Late Sunday afternoon, I sat at my desk in the Herald office uploading photos for my latest story. While I waited for the files to transfer, I browsed around Facebook to find locals to friend.
Being new to town, most of the Sidney names I scrolled through were unfamiliar, until I came across the profile of Sherry Whited Arnold.
My heart stopped for a moment. I carefully observed her profile picture. In it, she’s outside in sunny weather, standing in front of a boat and wearing sunglasses and a sleeveless shirt. She’s fit and tan with a relaxed smile.
Before moving to Sidney, I had heard about what happened to Sherry. It was in national news, and a few of my Missoula friends warned me.
“You don’t want to move to Sidney,” one of my friends told me. “Didn’t you hear about Sherry Arnold?”
I’ve heard Sherry’s named tossed around to symbolize the “craziness” of this little oil boom town. People have warned me not to ever go out alone in the early morning or after dark, and Sherry’s name is usually muttered in those warnings.
To me, she’s been just that. A name. A warning. A symbol. A tragedy. An event that shook up and scared this small town.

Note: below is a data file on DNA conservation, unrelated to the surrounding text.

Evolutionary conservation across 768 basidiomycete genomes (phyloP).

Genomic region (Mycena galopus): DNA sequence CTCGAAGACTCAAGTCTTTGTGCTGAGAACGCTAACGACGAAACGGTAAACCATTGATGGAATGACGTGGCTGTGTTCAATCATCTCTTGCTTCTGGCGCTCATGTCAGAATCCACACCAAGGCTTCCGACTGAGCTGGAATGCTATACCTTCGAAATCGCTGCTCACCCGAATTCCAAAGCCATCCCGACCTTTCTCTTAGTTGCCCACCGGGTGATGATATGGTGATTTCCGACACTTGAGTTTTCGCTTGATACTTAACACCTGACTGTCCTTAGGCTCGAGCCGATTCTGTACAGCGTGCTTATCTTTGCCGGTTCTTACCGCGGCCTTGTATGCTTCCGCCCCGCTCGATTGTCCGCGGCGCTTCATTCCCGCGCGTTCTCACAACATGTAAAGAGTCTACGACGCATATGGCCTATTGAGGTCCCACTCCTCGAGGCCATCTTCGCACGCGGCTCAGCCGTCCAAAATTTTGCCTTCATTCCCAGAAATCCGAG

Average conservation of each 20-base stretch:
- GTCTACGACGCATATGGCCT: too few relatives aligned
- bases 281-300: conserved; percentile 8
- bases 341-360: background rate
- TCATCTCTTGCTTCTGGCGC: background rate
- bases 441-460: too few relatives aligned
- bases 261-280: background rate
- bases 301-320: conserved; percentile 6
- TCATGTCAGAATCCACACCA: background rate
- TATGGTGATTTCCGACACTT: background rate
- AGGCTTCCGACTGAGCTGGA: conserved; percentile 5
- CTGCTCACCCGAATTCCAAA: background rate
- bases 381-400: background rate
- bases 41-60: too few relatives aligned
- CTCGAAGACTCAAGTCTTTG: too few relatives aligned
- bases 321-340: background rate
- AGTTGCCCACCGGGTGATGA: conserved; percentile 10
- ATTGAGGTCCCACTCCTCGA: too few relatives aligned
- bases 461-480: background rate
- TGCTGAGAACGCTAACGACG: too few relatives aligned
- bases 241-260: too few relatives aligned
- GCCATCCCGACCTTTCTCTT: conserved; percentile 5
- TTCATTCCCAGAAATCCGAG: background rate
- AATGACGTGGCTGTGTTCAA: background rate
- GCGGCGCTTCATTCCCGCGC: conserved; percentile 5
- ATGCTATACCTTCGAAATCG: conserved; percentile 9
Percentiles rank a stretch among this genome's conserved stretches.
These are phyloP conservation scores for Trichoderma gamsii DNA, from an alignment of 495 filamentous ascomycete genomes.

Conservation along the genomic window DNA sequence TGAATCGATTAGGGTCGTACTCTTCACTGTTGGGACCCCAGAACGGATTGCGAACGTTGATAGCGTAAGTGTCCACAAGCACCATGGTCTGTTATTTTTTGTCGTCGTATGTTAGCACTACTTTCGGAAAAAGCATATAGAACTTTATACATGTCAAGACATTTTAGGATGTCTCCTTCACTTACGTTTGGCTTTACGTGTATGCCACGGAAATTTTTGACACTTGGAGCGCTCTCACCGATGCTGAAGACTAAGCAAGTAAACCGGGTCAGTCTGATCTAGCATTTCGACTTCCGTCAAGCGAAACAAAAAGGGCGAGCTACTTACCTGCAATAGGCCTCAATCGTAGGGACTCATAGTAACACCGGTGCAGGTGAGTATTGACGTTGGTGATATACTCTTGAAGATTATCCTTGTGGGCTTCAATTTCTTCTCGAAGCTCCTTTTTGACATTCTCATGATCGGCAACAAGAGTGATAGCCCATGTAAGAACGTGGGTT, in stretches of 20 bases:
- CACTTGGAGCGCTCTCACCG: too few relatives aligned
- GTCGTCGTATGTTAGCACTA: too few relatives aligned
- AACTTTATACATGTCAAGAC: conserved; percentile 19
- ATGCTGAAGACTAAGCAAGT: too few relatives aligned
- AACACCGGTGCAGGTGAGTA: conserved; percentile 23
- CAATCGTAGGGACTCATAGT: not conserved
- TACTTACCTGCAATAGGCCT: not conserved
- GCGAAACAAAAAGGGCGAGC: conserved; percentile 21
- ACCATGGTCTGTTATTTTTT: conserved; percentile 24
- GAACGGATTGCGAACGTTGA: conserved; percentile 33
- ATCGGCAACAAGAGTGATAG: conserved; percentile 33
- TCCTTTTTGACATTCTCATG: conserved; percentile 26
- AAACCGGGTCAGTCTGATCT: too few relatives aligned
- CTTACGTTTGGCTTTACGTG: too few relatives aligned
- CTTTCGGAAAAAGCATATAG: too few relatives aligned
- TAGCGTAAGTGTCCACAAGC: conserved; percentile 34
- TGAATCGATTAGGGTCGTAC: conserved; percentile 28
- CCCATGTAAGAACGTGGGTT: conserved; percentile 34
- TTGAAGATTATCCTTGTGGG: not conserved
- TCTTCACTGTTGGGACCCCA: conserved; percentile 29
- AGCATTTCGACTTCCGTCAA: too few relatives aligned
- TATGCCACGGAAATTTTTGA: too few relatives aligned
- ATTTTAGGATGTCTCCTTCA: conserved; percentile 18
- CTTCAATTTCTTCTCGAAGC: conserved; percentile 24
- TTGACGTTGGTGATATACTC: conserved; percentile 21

But looking at her profile, I was reminded that she was much more than any of that. Sherry Arnold was a living, breathing human being. Sherry had wide eyes and a thin face. She used a smart phone. She posted pictures with her kids. She looked pretty in hats. She liked to go running. She taught math. And from what I hear, she was a good person.
The next time I hear Sherry’s name getting tossed around as a reminder of the worst of this town, I’d like to redirect the focus to how Sherry Arnold the person was actually representative of everything good about this town.
Sherry taught for 18 years, had a big family and was a part of the community. There was so much more to Sherry than how her life ended, and in the fear and whispers that followed her death that seems to be forgotten by some people.
I studied her face in photos, thinking about how alive she looked. I’m glad I came across her profile. In the future, I’ll no longer associate her name with just her tragedy. Instead, I’ll think about her life.
Published in the Sidney Herald on Weds., Aug. 14, 2013.